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Misconduct complaints and industry influence: damning findings in APVMA review

September 14, 2023  By John Mosig

Australia's Sunland Hatchery’s troubles began in the early 1990s when agricultural spraying started on an adjacent macadamia grove. Years later, a two-headed Australian bass larvae were found in the hatchery's fry ponds. (Photo: Gwen Gilson, Sunland Coast Hatchery)

A recent review of the Australian Pesticides and Veterinary Medicines Authority (APVMA) found the nation’s chemical regulator had incomplete reviews dating back decades and widespread misconduct complaints, and that the agency had been captured by industry interests. The APVMA review was triggered following claims of a worker allegedly urinating on colleagues.

The news would have provided small comfort but some amusement to the many aquaculturists, environmentalists and veterinary scientists who followed the Sunland Fish Hatchery story from 2007 to 2010, when the final report from the Noosa Fish Health Investigation was tabled.

Long-time readers of Hatchery International will recall the running saga of Gwen Gilson’s battle with the pesticide overspray. For those who came in late, Gwen bred Australian native fish and established Sunland Fish Hatchery as a major producer of Australian bass (Macquaria novemaculleata) and had pioneered spawning technology in several others species. In 2007, her troubles began. The spray drift from the neighbouring macadamia farm was settling on her fry ponds and penetrating her hatchery. The larvae were developing with two heads before perishing.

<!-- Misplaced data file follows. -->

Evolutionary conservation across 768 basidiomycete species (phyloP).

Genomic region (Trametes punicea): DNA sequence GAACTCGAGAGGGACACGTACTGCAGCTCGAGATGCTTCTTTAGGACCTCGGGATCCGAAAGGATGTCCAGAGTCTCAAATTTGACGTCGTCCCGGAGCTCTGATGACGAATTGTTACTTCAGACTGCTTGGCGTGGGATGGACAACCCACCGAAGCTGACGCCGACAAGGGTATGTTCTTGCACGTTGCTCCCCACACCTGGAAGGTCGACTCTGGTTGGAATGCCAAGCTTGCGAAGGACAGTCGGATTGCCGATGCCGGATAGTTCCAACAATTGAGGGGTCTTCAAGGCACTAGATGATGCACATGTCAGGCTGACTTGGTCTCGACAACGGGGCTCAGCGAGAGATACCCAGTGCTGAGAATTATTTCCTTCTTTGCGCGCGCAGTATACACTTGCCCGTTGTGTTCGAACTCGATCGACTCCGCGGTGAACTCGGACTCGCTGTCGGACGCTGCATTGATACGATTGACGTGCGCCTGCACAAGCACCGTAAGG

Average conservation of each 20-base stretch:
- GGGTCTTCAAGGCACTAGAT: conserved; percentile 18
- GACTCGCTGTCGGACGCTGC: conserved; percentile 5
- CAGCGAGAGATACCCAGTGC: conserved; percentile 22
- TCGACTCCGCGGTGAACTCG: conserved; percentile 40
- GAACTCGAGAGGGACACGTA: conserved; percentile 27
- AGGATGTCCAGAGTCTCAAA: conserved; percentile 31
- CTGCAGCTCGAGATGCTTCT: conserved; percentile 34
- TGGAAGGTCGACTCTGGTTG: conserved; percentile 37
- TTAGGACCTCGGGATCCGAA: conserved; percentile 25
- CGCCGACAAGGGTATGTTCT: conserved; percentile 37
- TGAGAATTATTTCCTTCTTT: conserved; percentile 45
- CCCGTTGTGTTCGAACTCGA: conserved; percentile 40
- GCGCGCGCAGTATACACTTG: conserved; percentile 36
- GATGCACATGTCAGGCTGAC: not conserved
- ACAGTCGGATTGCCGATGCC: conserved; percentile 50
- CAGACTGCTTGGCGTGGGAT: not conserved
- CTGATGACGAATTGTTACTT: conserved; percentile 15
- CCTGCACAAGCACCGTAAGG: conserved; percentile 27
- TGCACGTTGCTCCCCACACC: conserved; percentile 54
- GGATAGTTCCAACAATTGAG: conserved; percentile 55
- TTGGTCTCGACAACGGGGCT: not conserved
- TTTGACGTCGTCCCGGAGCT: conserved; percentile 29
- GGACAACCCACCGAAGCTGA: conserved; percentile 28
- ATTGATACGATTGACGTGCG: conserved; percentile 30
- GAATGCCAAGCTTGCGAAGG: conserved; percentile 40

Naturally, Gwen asked that wind direction be considered and prior warning be given. The response was un-neighbourly. When ailing horses on the property responded to a course of Atropine injections, the veterinary advice was that the problem was organophosphate poisoning. When an unusual number of residents abutting the nut grove were diagnosed with cancer and the Noosa Lakes fishing industry collapsed it became obvious that the problem was a wider environmental issue than an isolated fish hatchery.


After the “two-headed fish” appeared on television, the Queensland government was forced to set up the Noosa Fish Health Investigation task force in January 2009. When the final report was made public in June 2010, despite the dissenting views of two of the state’s most respected aquatic veterinary scientists, Drs. Chong and Landos, it spread the cause over a range of innocuous possibilities and recommended a review of protocols by several government bodies. One was the now discredited APVMA.

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